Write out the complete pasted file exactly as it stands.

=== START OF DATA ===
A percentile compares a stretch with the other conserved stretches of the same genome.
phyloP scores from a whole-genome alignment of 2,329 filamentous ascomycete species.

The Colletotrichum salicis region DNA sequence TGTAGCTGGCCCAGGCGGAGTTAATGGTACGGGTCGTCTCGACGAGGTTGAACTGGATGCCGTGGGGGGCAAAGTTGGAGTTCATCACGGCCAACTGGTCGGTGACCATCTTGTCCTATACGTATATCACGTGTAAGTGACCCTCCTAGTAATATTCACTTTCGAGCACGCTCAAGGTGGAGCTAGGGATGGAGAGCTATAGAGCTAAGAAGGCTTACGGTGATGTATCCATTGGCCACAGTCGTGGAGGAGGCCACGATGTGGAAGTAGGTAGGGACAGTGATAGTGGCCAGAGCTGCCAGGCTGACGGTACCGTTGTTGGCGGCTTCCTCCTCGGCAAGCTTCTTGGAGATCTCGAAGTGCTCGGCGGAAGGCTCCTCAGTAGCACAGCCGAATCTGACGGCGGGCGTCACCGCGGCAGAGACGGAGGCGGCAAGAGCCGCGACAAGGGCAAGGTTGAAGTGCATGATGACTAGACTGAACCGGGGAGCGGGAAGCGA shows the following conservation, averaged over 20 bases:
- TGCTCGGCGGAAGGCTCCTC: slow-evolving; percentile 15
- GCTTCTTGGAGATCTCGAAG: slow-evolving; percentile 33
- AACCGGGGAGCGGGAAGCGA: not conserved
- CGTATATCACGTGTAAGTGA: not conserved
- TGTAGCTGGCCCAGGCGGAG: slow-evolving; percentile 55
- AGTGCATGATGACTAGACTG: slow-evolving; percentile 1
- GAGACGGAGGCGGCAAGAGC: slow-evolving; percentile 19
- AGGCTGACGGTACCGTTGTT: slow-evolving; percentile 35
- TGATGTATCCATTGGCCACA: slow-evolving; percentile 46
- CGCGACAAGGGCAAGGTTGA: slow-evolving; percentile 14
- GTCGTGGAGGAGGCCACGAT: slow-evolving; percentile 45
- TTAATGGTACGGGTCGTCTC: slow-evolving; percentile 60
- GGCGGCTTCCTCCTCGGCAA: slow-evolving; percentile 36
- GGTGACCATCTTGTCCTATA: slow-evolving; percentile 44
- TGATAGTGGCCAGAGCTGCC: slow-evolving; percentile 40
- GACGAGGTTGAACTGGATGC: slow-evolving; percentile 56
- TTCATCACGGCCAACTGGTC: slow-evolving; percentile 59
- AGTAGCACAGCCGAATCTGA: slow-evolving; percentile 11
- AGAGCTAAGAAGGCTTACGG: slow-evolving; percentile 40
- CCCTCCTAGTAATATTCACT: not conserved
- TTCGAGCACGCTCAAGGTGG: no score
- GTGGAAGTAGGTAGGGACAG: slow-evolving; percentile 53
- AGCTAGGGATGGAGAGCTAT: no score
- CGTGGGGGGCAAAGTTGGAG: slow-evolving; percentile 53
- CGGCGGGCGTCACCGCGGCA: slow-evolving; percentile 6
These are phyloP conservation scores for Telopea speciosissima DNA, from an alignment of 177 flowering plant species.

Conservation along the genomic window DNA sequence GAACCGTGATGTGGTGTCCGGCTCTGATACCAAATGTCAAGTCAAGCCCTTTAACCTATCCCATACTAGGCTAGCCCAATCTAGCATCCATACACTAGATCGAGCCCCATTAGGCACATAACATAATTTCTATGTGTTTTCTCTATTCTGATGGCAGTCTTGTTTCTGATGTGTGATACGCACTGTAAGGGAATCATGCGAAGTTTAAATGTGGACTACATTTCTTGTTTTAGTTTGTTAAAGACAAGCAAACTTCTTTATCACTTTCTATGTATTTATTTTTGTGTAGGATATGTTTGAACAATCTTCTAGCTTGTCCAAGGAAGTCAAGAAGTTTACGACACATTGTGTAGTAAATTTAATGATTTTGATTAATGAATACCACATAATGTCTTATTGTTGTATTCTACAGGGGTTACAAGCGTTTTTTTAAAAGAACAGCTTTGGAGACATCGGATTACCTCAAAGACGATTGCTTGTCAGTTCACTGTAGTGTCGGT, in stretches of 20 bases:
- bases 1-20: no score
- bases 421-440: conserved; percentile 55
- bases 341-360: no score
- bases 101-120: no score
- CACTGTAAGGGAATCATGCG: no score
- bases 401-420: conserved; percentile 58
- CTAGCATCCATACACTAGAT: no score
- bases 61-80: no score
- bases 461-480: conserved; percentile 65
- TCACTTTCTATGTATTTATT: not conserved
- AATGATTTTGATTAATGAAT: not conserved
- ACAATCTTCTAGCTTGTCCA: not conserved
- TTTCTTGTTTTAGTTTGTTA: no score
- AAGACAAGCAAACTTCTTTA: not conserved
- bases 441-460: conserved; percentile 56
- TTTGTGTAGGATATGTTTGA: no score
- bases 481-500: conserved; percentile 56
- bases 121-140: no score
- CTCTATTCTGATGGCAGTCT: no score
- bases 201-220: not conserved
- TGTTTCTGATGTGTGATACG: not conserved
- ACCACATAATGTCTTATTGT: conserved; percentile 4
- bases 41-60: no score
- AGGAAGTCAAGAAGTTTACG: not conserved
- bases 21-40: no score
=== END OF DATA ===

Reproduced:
A percentile compares a stretch with the other conserved stretches of the same genome.
phyloP scores from a whole-genome alignment of 2,329 filamentous ascomycete species.

The Colletotrichum salicis region DNA sequence TGTAGCTGGCCCAGGCGGAGTTAATGGTACGGGTCGTCTCGACGAGGTTGAACTGGATGCCGTGGGGGGCAAAGTTGGAGTTCATCACGGCCAACTGGTCGGTGACCATCTTGTCCTATACGTATATCACGTGTAAGTGACCCTCCTAGTAATATTCACTTTCGAGCACGCTCAAGGTGGAGCTAGGGATGGAGAGCTATAGAGCTAAGAAGGCTTACGGTGATGTATCCATTGGCCACAGTCGTGGAGGAGGCCACGATGTGGAAGTAGGTAGGGACAGTGATAGTGGCCAGAGCTGCCAGGCTGACGGTACCGTTGTTGGCGGCTTCCTCCTCGGCAAGCTTCTTGGAGATCTCGAAGTGCTCGGCGGAAGGCTCCTCAGTAGCACAGCCGAATCTGACGGCGGGCGTCACCGCGGCAGAGACGGAGGCGGCAAGAGCCGCGACAAGGGCAAGGTTGAAGTGCATGATGACTAGACTGAACCGGGGAGCGGGAAGCGA shows the following conservation, averaged over 20 bases:
- TGCTCGGCGGAAGGCTCCTC: slow-evolving; percentile 15
- GCTTCTTGGAGATCTCGAAG: slow-evolving; percentile 33
- AACCGGGGAGCGGGAAGCGA: not conserved
- CGTATATCACGTGTAAGTGA: not conserved
- TGTAGCTGGCCCAGGCGGAG: slow-evolving; percentile 55
- AGTGCATGATGACTAGACTG: slow-evolving; percentile 1
- GAGACGGAGGCGGCAAGAGC: slow-evolving; percentile 19
- AGGCTGACGGTACCGTTGTT: slow-evolving; percentile 35
- TGATGTATCCATTGGCCACA: slow-evolving; percentile 46
- CGCGACAAGGGCAAGGTTGA: slow-evolving; percentile 14
- GTCGTGGAGGAGGCCACGAT: slow-evolving; percentile 45
- TTAATGGTACGGGTCGTCTC: slow-evolving; percentile 60
- GGCGGCTTCCTCCTCGGCAA: slow-evolving; percentile 36
- GGTGACCATCTTGTCCTATA: slow-evolving; percentile 44
- TGATAGTGGCCAGAGCTGCC: slow-evolving; percentile 40
- GACGAGGTTGAACTGGATGC: slow-evolving; percentile 56
- TTCATCACGGCCAACTGGTC: slow-evolving; percentile 59
- AGTAGCACAGCCGAATCTGA: slow-evolving; percentile 11
- AGAGCTAAGAAGGCTTACGG: slow-evolving; percentile 40
- CCCTCCTAGTAATATTCACT: not conserved
- TTCGAGCACGCTCAAGGTGG: no score
- GTGGAAGTAGGTAGGGACAG: slow-evolving; percentile 53
- AGCTAGGGATGGAGAGCTAT: no score
- CGTGGGGGGCAAAGTTGGAG: slow-evolving; percentile 53
- CGGCGGGCGTCACCGCGGCA: slow-evolving; percentile 6
These are phyloP conservation scores for Telopea speciosissima DNA, from an alignment of 177 flowering plant species.

Conservation along the genomic window DNA sequence GAACCGTGATGTGGTGTCCGGCTCTGATACCAAATGTCAAGTCAAGCCCTTTAACCTATCCCATACTAGGCTAGCCCAATCTAGCATCCATACACTAGATCGAGCCCCATTAGGCACATAACATAATTTCTATGTGTTTTCTCTATTCTGATGGCAGTCTTGTTTCTGATGTGTGATACGCACTGTAAGGGAATCATGCGAAGTTTAAATGTGGACTACATTTCTTGTTTTAGTTTGTTAAAGACAAGCAAACTTCTTTATCACTTTCTATGTATTTATTTTTGTGTAGGATATGTTTGAACAATCTTCTAGCTTGTCCAAGGAAGTCAAGAAGTTTACGACACATTGTGTAGTAAATTTAATGATTTTGATTAATGAATACCACATAATGTCTTATTGTTGTATTCTACAGGGGTTACAAGCGTTTTTTTAAAAGAACAGCTTTGGAGACATCGGATTACCTCAAAGACGATTGCTTGTCAGTTCACTGTAGTGTCGGT, in stretches of 20 bases:
- bases 1-20: no score
- bases 421-440: conserved; percentile 55
- bases 341-360: no score
- bases 101-120: no score
- CACTGTAAGGGAATCATGCG: no score
- bases 401-420: conserved; percentile 58
- CTAGCATCCATACACTAGAT: no score
- bases 61-80: no score
- bases 461-480: conserved; percentile 65
- TCACTTTCTATGTATTTATT: not conserved
- AATGATTTTGATTAATGAAT: not conserved
- ACAATCTTCTAGCTTGTCCA: not conserved
- TTTCTTGTTTTAGTTTGTTA: no score
- AAGACAAGCAAACTTCTTTA: not conserved
- bases 441-460: conserved; percentile 56
- TTTGTGTAGGATATGTTTGA: no score
- bases 481-500: conserved; percentile 56
- bases 121-140: no score
- CTCTATTCTGATGGCAGTCT: no score
- bases 201-220: not conserved
- TGTTTCTGATGTGTGATACG: not conserved
- ACCACATAATGTCTTATTGT: conserved; percentile 4
- bases 41-60: no score
- AGGAAGTCAAGAAGTTTACG: not conserved
- bases 21-40: no score